Marines

Chilean Marines keep pace

3 Aug 2000 | Cpl. Mike Rogers

Chilean Marines (Infanteria De Marina) began training here July 23 with 3rd Battalion, 2d Marine Regiment, 2d Marine Division to improve foreign relations and allow them to see, firsthand, how U.S. Marines conduct training evolutions.

"We're building cooperation and familiarization with Chilean Marines while we strengthen both cultures.  It also gives them (the Chilean Marines) an opportunity to see how we operate with exercises, classes and tours," said Capt. Ty Edwards from Blountstown, Fla., and the commanding officer of Kilo Company, 3/2.

During their visit here, the Chileans have participated in various types of training to include: helicopter operations, weapons training, rappelling, and fast-roping. They also brushed up on skills in the gas chamber, hand and arm signals, navigation and live-fire obstacle courses. 

Upon completion of their training, they participated in a final exercise at Landing Zone Hawk which enabled them to use all of the skills they learned while here.

After finishing the exercise at LZ Hawk, they took a tour of Quantico, Va., and other various locations around Washington before departing Aug. 8.

Although both Marine Corps are elite fighting forces, equipped with some of their governments' finest equipment, both have their differences that have become evident in the recent training evolutions.

"We use a similar weapon: the HK33, that uses the same ammunition, but has different characteristics," said Chilean Teniente Primero (Capt.) Erwin Mura, company commander for the Chilean Marines. "Yours (U.S. Marine Corps) is bigger, and mine belongs to the Navy, where yours is more individualized. But our tactics are fairly similar because of past exchanges between our two countries."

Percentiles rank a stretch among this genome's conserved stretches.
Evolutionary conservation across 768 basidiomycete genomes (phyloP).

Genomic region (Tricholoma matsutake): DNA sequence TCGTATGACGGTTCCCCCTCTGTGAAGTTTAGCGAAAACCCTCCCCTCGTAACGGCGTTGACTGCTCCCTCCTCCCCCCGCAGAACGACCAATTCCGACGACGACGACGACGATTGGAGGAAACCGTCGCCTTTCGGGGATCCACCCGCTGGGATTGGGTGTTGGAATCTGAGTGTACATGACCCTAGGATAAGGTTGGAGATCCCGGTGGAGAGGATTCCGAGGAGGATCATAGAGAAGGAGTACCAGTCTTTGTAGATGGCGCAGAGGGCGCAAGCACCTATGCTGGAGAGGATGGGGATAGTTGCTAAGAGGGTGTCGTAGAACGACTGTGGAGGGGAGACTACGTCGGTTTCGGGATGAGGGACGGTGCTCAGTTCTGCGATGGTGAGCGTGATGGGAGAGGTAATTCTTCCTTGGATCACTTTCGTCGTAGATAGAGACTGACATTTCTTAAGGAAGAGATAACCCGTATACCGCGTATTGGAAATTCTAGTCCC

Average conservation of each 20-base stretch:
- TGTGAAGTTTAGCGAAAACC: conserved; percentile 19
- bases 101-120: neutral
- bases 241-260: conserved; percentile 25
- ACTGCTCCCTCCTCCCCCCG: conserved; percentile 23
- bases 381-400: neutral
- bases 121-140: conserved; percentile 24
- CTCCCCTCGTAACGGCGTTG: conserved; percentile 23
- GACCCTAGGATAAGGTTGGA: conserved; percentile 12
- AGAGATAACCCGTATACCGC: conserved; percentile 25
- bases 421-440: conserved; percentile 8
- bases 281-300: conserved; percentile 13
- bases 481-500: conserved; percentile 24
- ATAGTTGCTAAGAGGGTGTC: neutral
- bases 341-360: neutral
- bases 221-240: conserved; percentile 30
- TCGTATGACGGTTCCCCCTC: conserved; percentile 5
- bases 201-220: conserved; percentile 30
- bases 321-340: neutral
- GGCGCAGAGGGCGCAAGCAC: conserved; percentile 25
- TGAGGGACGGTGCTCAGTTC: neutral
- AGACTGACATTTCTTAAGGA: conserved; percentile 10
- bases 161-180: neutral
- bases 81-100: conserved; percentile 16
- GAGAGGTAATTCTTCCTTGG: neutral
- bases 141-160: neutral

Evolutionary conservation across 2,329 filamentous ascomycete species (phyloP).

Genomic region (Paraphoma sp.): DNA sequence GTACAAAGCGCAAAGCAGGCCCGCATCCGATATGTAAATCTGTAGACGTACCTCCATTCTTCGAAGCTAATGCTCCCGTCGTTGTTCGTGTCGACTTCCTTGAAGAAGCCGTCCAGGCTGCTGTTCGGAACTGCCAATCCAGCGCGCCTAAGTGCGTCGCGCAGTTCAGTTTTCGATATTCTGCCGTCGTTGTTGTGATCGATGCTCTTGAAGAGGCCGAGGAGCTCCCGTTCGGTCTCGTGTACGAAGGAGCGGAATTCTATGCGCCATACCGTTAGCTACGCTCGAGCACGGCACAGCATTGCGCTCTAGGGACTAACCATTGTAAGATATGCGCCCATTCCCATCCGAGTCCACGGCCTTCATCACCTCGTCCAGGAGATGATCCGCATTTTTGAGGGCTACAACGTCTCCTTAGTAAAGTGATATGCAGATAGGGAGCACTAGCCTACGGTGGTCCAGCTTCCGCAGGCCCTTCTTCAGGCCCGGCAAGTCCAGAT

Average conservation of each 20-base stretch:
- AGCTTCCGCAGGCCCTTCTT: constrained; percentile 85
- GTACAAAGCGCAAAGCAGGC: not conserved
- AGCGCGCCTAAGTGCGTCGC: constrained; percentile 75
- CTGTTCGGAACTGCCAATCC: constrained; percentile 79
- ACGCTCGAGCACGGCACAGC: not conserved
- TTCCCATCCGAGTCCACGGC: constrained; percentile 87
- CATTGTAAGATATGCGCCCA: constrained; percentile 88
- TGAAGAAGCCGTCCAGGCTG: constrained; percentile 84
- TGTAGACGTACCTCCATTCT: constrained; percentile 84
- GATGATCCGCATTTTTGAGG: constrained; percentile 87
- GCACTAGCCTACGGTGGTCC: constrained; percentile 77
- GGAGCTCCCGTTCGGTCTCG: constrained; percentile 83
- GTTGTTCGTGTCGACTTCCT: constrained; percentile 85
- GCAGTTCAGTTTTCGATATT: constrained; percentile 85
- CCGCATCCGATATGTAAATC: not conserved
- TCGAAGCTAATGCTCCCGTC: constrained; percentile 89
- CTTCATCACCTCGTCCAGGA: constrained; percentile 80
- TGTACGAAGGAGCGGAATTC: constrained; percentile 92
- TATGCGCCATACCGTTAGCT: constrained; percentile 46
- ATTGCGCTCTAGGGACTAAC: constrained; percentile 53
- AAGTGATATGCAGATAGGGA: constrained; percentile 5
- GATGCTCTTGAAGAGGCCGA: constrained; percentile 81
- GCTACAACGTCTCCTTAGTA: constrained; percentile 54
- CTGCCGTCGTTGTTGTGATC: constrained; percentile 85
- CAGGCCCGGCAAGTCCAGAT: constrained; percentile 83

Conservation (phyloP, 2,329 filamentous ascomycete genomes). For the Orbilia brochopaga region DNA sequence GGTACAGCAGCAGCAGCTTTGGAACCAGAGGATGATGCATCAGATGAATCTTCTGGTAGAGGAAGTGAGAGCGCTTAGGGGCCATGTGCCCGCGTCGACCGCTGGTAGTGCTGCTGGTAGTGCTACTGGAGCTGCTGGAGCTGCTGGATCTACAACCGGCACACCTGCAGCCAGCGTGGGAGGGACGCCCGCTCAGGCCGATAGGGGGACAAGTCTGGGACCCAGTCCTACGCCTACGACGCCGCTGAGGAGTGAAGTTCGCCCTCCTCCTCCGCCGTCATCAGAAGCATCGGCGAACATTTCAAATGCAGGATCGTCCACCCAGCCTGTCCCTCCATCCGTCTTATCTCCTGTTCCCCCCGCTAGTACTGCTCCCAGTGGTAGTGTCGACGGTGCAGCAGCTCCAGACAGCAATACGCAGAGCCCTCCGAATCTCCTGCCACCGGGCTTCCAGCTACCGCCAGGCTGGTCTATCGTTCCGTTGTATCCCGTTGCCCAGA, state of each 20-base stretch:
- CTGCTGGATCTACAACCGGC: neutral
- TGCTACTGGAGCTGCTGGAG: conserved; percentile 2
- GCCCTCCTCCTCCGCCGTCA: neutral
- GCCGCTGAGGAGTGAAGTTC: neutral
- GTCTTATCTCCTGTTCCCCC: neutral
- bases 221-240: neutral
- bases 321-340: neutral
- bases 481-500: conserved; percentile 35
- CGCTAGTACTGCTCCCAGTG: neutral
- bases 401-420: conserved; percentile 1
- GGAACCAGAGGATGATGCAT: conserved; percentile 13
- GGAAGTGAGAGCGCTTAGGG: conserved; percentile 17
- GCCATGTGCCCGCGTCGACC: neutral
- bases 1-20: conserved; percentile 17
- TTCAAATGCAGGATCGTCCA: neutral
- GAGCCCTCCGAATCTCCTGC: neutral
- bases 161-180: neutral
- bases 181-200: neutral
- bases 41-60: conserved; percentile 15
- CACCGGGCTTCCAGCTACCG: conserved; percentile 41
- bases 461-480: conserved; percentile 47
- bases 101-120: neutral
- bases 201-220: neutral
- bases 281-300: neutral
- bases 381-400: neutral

During the field training at LZ Hawk, the joint forces used Special Effects Small Arms Munitions (SESAM) that enabled small modifications to the M-16A2 service rifle to shoot a 9mm "paint cartridge."  The SESAM allowed a force-on-force environment to train with more realism.  Marines wore protective face shields for the training, and were thankful they did as the paint cartridges started whizzing by.

This bilateral training was a reward for the Chilean Marines.

"We have been "hand-picked" by our government based on our ratings.  We are the outstanding unit and this trip is our award," said Mura.

The training also allowed U.S. Marines to "brush up on their" Spanish.  Some Marines carried translation books while others would listen intently, trying to understand the language.

The Marines who did speak Spanish offered their skills to help assist the language transitions.

"I'm from Honduras where the dialects are very different, but really the same thing when it comes down to the basics.  It's a very unique opportunity to be able to train with the Chileans," said Cpl Jose F. Hernandez, Washington native and machine gunner with 3/2.